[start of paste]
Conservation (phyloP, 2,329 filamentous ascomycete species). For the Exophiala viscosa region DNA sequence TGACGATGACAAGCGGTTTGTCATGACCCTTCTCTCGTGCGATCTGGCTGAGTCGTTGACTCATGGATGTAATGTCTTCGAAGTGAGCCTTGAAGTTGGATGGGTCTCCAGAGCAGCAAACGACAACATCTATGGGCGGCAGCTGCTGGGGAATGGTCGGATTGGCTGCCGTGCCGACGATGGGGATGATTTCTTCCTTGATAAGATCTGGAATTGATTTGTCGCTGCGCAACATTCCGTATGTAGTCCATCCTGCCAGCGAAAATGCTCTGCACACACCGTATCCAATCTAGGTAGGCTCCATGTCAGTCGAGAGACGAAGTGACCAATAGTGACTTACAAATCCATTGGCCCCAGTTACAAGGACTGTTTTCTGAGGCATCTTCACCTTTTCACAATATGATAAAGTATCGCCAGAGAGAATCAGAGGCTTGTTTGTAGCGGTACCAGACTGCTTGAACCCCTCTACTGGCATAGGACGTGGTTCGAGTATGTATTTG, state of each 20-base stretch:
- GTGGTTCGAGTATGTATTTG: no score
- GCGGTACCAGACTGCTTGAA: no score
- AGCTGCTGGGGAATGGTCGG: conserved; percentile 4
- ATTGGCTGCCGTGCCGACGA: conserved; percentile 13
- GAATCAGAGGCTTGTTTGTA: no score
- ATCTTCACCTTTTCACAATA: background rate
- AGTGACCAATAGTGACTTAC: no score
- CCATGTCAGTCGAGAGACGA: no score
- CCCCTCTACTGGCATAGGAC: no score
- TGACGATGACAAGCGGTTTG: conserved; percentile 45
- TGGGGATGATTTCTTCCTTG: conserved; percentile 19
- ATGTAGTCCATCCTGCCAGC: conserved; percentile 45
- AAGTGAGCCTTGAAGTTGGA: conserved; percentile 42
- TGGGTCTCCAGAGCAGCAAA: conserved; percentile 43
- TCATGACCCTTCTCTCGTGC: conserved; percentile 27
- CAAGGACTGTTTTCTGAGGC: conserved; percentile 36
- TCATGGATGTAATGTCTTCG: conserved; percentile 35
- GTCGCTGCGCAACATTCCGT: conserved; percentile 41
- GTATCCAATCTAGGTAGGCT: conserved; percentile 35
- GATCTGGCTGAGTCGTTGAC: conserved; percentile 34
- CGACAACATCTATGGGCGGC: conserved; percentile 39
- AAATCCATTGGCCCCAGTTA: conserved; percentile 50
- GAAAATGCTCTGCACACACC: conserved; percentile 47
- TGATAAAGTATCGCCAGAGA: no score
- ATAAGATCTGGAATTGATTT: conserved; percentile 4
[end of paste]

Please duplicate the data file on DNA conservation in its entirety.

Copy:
Conservation (phyloP, 2,329 filamentous ascomycete species). For the Exophiala viscosa region DNA sequence TGACGATGACAAGCGGTTTGTCATGACCCTTCTCTCGTGCGATCTGGCTGAGTCGTTGACTCATGGATGTAATGTCTTCGAAGTGAGCCTTGAAGTTGGATGGGTCTCCAGAGCAGCAAACGACAACATCTATGGGCGGCAGCTGCTGGGGAATGGTCGGATTGGCTGCCGTGCCGACGATGGGGATGATTTCTTCCTTGATAAGATCTGGAATTGATTTGTCGCTGCGCAACATTCCGTATGTAGTCCATCCTGCCAGCGAAAATGCTCTGCACACACCGTATCCAATCTAGGTAGGCTCCATGTCAGTCGAGAGACGAAGTGACCAATAGTGACTTACAAATCCATTGGCCCCAGTTACAAGGACTGTTTTCTGAGGCATCTTCACCTTTTCACAATATGATAAAGTATCGCCAGAGAGAATCAGAGGCTTGTTTGTAGCGGTACCAGACTGCTTGAACCCCTCTACTGGCATAGGACGTGGTTCGAGTATGTATTTG, state of each 20-base stretch:
- GTGGTTCGAGTATGTATTTG: no score
- GCGGTACCAGACTGCTTGAA: no score
- AGCTGCTGGGGAATGGTCGG: conserved; percentile 4
- ATTGGCTGCCGTGCCGACGA: conserved; percentile 13
- GAATCAGAGGCTTGTTTGTA: no score
- ATCTTCACCTTTTCACAATA: background rate
- AGTGACCAATAGTGACTTAC: no score
- CCATGTCAGTCGAGAGACGA: no score
- CCCCTCTACTGGCATAGGAC: no score
- TGACGATGACAAGCGGTTTG: conserved; percentile 45
- TGGGGATGATTTCTTCCTTG: conserved; percentile 19
- ATGTAGTCCATCCTGCCAGC: conserved; percentile 45
- AAGTGAGCCTTGAAGTTGGA: conserved; percentile 42
- TGGGTCTCCAGAGCAGCAAA: conserved; percentile 43
- TCATGACCCTTCTCTCGTGC: conserved; percentile 27
- CAAGGACTGTTTTCTGAGGC: conserved; percentile 36
- TCATGGATGTAATGTCTTCG: conserved; percentile 35
- GTCGCTGCGCAACATTCCGT: conserved; percentile 41
- GTATCCAATCTAGGTAGGCT: conserved; percentile 35
- GATCTGGCTGAGTCGTTGAC: conserved; percentile 34
- CGACAACATCTATGGGCGGC: conserved; percentile 39
- AAATCCATTGGCCCCAGTTA: conserved; percentile 50
- GAAAATGCTCTGCACACACC: conserved; percentile 47
- TGATAAAGTATCGCCAGAGA: no score
- ATAAGATCTGGAATTGATTT: conserved; percentile 4